• Renewables Now Produce 22 Percent Of The Worlds Energy. Last year, renewable power capacity expanded at its fastest pace yet, reaching nearly 22 percent of the global mix. Up from 21 percent in 2012 and 18 percent in 2007, that puts renewable electricity generation—from wind, solar, and hydro—on par with that of natural gas. But with uncertainty over policy support, the expansion of renewable energy will slow over the next five years, according to a new report from the International Energy Agency. Renewable energy could make up over a quarter of global electricity generation by 2020, according to the agency, but annual growth is expected to slow and stabilize after 2014—putting renewables at risk of falling short of global climate change goals. “Renewables are a necessary part of energy security. However, just when they are becoming a cost-competitive option in an increasing number of cases, policy and regulatory uncertainty is rising in some key markets. This stems from concerns about the costs of deploying renewables,” IEA’s Maria van der Hoeven says in a news release. “Governments must distinguish more clearly between the past, present and future, as costs are falling over time.” The report also provided a renewable power investment outlook. Through 2020, investment in new renewable power could average over $230 billion a year—though that’s lower than the $250 billion invested around the world in 2013. The decline is because unit costs are expected to fall, but also due to expectations that global capacity growth will slow. However, with the focus on electricity and transportation sectors, the contribution of renewables to heating and cooling remains underdeveloped. Although renewable energy sources are expected to grow by almost 25 percent in 2020, their share in energy use for heat rises to only 9 percent—up from 8 percent in 2013. [Via International Energy Agency] Read more at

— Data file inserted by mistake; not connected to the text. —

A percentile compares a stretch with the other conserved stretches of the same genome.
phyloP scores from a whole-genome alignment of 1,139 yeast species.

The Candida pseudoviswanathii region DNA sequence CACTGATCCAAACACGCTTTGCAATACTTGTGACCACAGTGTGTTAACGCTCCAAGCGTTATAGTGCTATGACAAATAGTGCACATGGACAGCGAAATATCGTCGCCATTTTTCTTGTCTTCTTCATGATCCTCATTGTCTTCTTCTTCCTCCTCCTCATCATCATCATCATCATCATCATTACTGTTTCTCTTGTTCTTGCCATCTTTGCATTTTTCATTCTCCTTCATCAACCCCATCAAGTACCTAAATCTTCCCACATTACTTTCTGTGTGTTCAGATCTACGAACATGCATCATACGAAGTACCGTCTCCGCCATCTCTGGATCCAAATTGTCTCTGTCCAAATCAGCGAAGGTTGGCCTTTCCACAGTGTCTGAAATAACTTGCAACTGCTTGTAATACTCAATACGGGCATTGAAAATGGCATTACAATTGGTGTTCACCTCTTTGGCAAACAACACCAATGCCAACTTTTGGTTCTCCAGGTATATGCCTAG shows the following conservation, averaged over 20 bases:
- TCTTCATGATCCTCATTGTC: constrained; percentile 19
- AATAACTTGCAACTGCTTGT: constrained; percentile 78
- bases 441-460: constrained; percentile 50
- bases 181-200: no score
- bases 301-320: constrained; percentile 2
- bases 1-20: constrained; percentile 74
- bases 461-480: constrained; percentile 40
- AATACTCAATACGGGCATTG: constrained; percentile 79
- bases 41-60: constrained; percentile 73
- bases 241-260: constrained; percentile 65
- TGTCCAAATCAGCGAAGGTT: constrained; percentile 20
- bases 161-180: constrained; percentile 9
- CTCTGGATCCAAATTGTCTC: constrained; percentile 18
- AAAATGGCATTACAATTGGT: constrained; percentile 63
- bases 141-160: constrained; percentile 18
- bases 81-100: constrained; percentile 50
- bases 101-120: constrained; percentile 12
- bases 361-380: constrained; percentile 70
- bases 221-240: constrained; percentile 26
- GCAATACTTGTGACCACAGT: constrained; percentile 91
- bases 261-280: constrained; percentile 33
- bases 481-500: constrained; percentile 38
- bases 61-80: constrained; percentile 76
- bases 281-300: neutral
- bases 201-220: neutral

• The Code(s) (Last post by Gisteron)
    • What always troubled me about the revised "yet"-code, was, that, and you guys know me by now - I love me some precision - it always sounded like somebody is having trouble making up their mind. Yes, I hear them saying, it is about balance, middle path, zen, yadda-yadda-yadda... So what does that accomplish? We already know there are two sides to most issues, thanks for the info. Of course, short of the Force line, everything else in the orthodox code would resemble classical stoic teachings though, and the "yet"-framing is at best just failing to represent that and arguably speaks of the opposite instead. That's why the new pattern of displaying the codes as parallel and giving different views on "the same teaching" sounds discretely iffy to me, though I suppose that'd be a discussion all on its own, and with some brain spine breaking mental gymnastics there sure will be some apologetic to talk the elephant back out of the room when it didn't have to be brought in the first place... To be frank, and this is my opinion only, I think the "orthodox" code is by far the more useful one. Where the "yet" version only tells you that there just are some opposites here and there, it barely makes a judgement or prescription. It tells you nothing about what to strive for nor gives you insight into anything you hadn't already internalized by the time you read it. On the other hand, the "orthodox" code is way more judgemental and strict. That may not always be a good thing (the Temple has had its share of newcomers who needed that explained and smoothed out for them), and I also understand everyone who ever gets confused by the parallelistic format when the lines are so different (and please, someone, push me to finally write my complete essay/treatise of the orthodox code), but at least it makes a statement, which is, again, more than can be said of the "yet" version. Sorry if I was being harsh again :unsure: